Rally Gets Senate Hearing

What Ben Bernanke says in his confirmation hearing has big implication for stocks.
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The recent rally in stocks -- particularly bank stocks -- gets a key test Tuesday when

Federal Reserve

nominee Ben Bernanke appears for his Senate confirmation hearing.

While Bernanke's nomination doesn't face significant opposition, his views on issues like inflation are sure to be probed when the hearing begins at 10 a.m. EST in Washington. And since Bernanke must establish his inflation-fighting credentials early, it's possible his answers will redound to the hawks.

Indeed, how Bernanke handles the challenge could have implications for the current rally in stocks, which has been led by the financial sector. As of Friday's close, the Philadelphia/KBW Bank Index was up 7% for the fourth quarter, making financials the best-performing sector of the

S&P 500

. But the index pulled back Monday and bonds plunged as anxiety rose about what Bernanke will say.

According to Merrill Lynch market strategist Richard Bernstein, investors -- and especially those long in financials -- "should listen carefully" to Bernanke's hearing, which will present his "first chance to jawbone."

The market, Bernstein says, has once again begun to assume that the end of the Fed's tightening cycle may be in sight, something that might explain the resurgence of the financial sector in the fourth quarter. But there could be a bad surprise during Tuesday's hearing.

"The Fed has given no indication at all that they are considering ending the current tightening cycle," Bernstein says. "We suspect that the financial sector might quickly start to underperform again if Bernanke indicates that Wall Street's expectations are incorrect."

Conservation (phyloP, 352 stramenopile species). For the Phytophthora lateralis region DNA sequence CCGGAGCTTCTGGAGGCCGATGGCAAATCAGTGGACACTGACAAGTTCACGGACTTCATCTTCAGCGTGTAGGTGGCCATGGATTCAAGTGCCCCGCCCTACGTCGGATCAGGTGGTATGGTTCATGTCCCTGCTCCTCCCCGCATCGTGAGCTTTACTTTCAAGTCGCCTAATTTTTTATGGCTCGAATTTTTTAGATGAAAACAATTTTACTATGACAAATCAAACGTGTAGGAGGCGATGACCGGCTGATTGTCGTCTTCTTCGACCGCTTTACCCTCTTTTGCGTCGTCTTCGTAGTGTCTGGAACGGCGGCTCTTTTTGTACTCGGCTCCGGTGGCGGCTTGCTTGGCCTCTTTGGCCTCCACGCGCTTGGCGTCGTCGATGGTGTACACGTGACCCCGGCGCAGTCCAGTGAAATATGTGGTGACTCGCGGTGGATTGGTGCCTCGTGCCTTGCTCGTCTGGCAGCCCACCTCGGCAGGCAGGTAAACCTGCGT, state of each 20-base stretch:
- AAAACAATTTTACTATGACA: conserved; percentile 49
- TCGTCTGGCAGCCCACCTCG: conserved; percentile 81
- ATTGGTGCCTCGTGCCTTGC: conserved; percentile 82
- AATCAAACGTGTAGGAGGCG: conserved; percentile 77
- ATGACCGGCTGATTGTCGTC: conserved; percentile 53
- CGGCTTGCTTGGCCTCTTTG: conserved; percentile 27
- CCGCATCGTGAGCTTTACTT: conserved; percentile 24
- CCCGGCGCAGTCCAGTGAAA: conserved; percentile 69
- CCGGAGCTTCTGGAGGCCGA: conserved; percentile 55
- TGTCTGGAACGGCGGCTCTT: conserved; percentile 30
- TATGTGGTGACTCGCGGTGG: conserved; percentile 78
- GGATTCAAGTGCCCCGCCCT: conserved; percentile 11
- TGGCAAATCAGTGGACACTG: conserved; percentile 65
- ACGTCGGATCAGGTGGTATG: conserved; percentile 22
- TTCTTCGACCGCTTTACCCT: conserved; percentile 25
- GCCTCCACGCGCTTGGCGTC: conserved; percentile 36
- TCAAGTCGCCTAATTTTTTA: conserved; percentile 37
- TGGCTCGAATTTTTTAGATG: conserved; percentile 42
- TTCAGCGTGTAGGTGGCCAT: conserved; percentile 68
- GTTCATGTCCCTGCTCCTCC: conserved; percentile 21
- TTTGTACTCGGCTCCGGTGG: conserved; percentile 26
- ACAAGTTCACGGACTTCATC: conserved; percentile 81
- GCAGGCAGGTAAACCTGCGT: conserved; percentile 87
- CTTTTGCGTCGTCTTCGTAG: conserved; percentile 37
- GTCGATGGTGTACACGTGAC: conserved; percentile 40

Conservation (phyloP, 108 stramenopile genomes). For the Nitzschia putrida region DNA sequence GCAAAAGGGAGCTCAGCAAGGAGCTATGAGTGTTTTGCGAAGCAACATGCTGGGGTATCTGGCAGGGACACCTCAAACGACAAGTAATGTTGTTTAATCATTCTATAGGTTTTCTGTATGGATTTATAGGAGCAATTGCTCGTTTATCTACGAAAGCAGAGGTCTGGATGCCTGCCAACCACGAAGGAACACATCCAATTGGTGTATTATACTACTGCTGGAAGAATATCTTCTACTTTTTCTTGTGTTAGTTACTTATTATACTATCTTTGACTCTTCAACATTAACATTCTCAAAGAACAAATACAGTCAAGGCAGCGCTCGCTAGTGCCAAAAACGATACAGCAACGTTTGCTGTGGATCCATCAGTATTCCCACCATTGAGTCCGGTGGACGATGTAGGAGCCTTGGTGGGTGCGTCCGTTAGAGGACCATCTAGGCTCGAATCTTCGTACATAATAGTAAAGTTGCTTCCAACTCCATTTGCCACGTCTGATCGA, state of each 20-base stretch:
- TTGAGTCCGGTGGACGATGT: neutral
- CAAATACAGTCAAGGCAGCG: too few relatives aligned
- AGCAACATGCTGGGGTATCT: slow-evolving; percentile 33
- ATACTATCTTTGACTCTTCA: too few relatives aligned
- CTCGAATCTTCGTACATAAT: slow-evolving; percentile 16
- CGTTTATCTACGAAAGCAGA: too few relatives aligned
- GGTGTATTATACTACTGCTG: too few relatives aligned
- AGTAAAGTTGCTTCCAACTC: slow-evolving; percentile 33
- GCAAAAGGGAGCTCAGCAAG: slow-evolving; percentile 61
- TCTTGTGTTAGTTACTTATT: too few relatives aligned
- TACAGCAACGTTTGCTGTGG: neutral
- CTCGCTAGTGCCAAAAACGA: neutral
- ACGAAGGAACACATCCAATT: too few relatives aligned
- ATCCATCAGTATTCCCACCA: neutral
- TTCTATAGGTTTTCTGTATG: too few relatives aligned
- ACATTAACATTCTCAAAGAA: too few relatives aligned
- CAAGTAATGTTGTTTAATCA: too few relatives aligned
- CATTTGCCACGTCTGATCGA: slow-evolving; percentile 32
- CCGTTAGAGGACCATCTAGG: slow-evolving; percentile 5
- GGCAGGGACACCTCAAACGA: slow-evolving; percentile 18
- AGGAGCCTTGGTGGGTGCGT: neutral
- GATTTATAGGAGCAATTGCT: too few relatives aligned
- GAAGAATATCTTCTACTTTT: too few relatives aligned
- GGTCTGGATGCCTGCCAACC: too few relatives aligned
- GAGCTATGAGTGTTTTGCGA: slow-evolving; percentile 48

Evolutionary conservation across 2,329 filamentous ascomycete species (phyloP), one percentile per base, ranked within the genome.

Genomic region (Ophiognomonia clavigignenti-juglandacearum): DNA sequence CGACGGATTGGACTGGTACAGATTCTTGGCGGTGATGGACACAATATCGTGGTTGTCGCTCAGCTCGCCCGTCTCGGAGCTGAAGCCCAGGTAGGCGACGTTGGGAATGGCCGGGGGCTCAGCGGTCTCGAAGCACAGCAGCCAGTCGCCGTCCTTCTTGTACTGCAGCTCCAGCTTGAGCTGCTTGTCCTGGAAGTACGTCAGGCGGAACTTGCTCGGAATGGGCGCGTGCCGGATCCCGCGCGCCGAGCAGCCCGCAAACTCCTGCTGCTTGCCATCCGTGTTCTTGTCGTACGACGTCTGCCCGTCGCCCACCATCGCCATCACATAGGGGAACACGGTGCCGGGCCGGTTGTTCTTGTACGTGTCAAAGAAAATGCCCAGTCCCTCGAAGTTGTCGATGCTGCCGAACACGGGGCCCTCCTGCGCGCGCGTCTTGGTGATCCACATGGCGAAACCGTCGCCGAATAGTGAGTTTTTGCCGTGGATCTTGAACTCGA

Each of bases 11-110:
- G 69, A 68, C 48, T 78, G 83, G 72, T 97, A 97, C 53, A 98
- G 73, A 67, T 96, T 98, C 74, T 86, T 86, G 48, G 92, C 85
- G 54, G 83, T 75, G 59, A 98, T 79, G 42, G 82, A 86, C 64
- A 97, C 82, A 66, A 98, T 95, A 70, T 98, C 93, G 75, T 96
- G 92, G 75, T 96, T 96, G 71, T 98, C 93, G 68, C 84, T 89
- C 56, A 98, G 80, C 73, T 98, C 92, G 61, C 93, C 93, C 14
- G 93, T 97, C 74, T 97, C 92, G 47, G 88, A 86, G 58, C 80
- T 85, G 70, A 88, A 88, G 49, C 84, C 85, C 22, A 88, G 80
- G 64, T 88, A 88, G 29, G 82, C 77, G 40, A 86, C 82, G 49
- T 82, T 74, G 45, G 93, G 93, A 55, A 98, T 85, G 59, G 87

Furthermore, signals that the Fed is finished raising rates aren't enough to justify the rally in financials. For the financial sector as a whole -- but especially for banks -- there also needs to be a steepening in the yield curve, which plots the yields of short- and long-term bonds.

Banks make money by borrowing shorter term and lending for the longer term, usually at higher rates. A flat (or inverted) yield curve can dramatically decrease or eliminate this profit center and the recent rise in long-term yields is one reason for the sector's upside flurry.

With inflation expectations rising over the past two months, long-term rates have indeed been rising -- but so have short-term rates, as the Fed has signaled more rate hikes.

On Monday, the spread between the yield of the two-year note -- at 4.48% -- and that of the 10-year Treasury -- at 4.61% -- stood at a mere 13 basis points. And that thin spread followed an even thinner spread last week as the 10-year rallied, and its yield fell after a successful auction Thursday.

Not only has the Fed not signaled that it's done, but the yield curve is still flattening, Bernstein says.

According to the Merrill Lynch strategist, the recent surge in financials has taken the sector's valuations to levels not seen since 1997-98.

That's not altogether reassuring, given that the period coincided with the Asian and Russian financial crises and the infamous collapse of the hedge fund Long-Term Capital Management. Neither is it reassuring to consider that these valuations come after 12 sequential rate hikes by the Federal Reserve and promises of more to come.

Over the years, traders have come to rely on outgoing Fed Chairman Alan Greenspan's supposed willingness to bail out financial markets in times of strife. They've gone so far as to dub the phenomenon the "Greenspan put," a reference to bearish option plays used to hedge against losses.

Now, with Greenspan heading into the sunset, the market needs a new friend. It might be a while before Ben Bernanke feels comfortable enough to assume that role.

In keeping with TSC's editorial policy, Godt doesn't own or short individual stocks. He also doesn't invest in hedge funds or other private investment partnerships. He appreciates your feedback;

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